WGS 2023 in Dubai: Technology is going to revolutionise the creative thinking process

Companies in the tech and AI industry to have a constitution or bill of rights



Accelerating Tech: The New Frontier for Policymaking session during the World Government Summit (WSG). Photo: M Shihab
Accelerating Tech: The New Frontier for Policymaking session during the World Government Summit (WSG). Photo: M Shihab
by

Nasreen Abdulla

Published: Mon 13 Feb 2023, 6:23 PM

Last updated: Mon 13 Feb 2023, 8:42 PM

Technology will revolutionise the creative thinking process, according to will.i.am, musician, founder and CEO, FYI. He was speaking on a panel titled Accelerating Tech: The New Frontier for Policymaking on Day 1 of the World Government Summit (WSG).

“If you are hypercreative, you are looking for a banter partner to share ideas with and improve your ideas every once in a while, you get frustrated,” he said. “But what I have found with FYI and generative AI is that there is no fatigue, no attitude, no compromise in the back-and-forth ping-pong banter to materialise the idea. It is going liberate [and] supercharge every single creative.”

Advertised as a productivity tool for creatives, FYI uses Artificial Intelligence (AI) to help creative industry professionals to build projects, make calls and message each other.

Accompanying will.i.am on the panel was Sujay Jaswa, Founder and Managing Partner of WndrCo and Doron Avni, Google VP of Government Affairs and Public Policy Emerging Markets.

Doron spoke about how Google has been working in collaboration with governments to use AI to save lives. "We have a flood forecasting tool,” he said. “[It] uses very complex AI tools to forecast floods but it doesn’t stop there. We are sending text messages to people on the ground who may be affected. Two years ago, we sent over 100 million such text messages, and really saving people’s lives."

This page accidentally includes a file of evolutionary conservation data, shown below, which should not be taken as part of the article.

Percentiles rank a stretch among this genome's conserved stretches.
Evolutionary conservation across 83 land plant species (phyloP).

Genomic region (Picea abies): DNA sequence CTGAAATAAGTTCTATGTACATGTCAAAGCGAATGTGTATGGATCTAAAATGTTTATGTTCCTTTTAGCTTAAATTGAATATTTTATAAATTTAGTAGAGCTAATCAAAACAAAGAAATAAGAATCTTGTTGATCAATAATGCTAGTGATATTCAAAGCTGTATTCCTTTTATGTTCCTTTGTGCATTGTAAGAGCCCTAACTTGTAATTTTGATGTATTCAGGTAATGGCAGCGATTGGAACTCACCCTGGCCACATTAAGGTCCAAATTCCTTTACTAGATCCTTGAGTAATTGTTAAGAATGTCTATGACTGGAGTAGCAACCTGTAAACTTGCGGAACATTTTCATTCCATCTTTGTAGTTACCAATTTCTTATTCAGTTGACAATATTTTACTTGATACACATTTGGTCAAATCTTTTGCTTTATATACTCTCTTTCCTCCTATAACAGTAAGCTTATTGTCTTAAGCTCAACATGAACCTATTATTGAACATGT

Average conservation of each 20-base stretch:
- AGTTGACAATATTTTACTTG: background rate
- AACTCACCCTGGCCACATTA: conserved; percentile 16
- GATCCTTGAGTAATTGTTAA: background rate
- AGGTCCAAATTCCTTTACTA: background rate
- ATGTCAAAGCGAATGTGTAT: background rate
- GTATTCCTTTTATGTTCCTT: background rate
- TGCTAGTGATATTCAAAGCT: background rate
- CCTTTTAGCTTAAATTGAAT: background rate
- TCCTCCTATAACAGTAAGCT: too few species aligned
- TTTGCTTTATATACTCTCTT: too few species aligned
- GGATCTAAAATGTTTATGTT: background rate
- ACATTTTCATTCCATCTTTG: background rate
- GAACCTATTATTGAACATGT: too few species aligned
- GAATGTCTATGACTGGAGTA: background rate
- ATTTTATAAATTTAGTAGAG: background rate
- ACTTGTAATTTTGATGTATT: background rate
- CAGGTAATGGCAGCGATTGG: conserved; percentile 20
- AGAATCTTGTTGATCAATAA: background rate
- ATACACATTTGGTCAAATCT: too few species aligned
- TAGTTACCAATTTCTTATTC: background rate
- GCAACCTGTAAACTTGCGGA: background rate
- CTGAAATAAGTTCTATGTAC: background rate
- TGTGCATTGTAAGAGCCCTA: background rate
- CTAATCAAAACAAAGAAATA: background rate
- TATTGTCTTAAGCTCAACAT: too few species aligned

He also mentioned how Bard, Google's experimental conversational AI service that is expected to rival ChatGPT, is going to be a gamechanger. “Bard [is] a tool that combines the wealth of the world’s information on the one hand with the creativity of large language modules.” According to him, the technology is being sent to trusted testers and will soon be available on a larger scale.

Importance of regulating AI

However, Doron admitted that regulating AI was of extreme importance. “AI comes with risks,” he said. “It is the joint responsibility of governments and companies to work together. As our CEO Sundar Pichai said AI is too important not be regulated.”

Will.i.am opened up about his biggest fear in terms of AI misuse. “I fear the day I will get a call from something that looks like my mom,” he said. “It knows everything that my mom knows about me and it’s not my mom.”

He also called on companies in the tech and AI industry to have a constitution or bill of rights. “Everyone working in AI should sign that,” he said. “Today with companies and their business models that abuse data strip away people’s civil liberties and privacy. If we are barely dealing with fake news, imagine fake everything. We need to put serious question marks around that. What type of future are we walking into if we are not careful?”

Entrepreneurship the way forward

Sujay said that he believed that entrepreneurship with support from the government should be the way forward to deal with challenges.

“All of us have become obsessed about climate change and sustainability,” he said. “Despite so much effort around the world having gone into it, the person that is most responsible is not a politician for driving us forward. It is Elon Musk. It wasn’t without help from the government. The entire transportation industry is electrifying because of one company. That company wouldn’t exist without massive government subsidies. There is this intersection between policy and incentivising great entrepreneurs that if you combine the two, you get magic.”

Will.i.am also encouraged more people from diverse backgrounds to get into coding and training algorithm to overcome algorithmic bias. “We want people of colour to train algorithm, write algorithm, train data,” he said. “We can’t depend on people that understand your sensitivity but who don’t understand the culture that you come from”.

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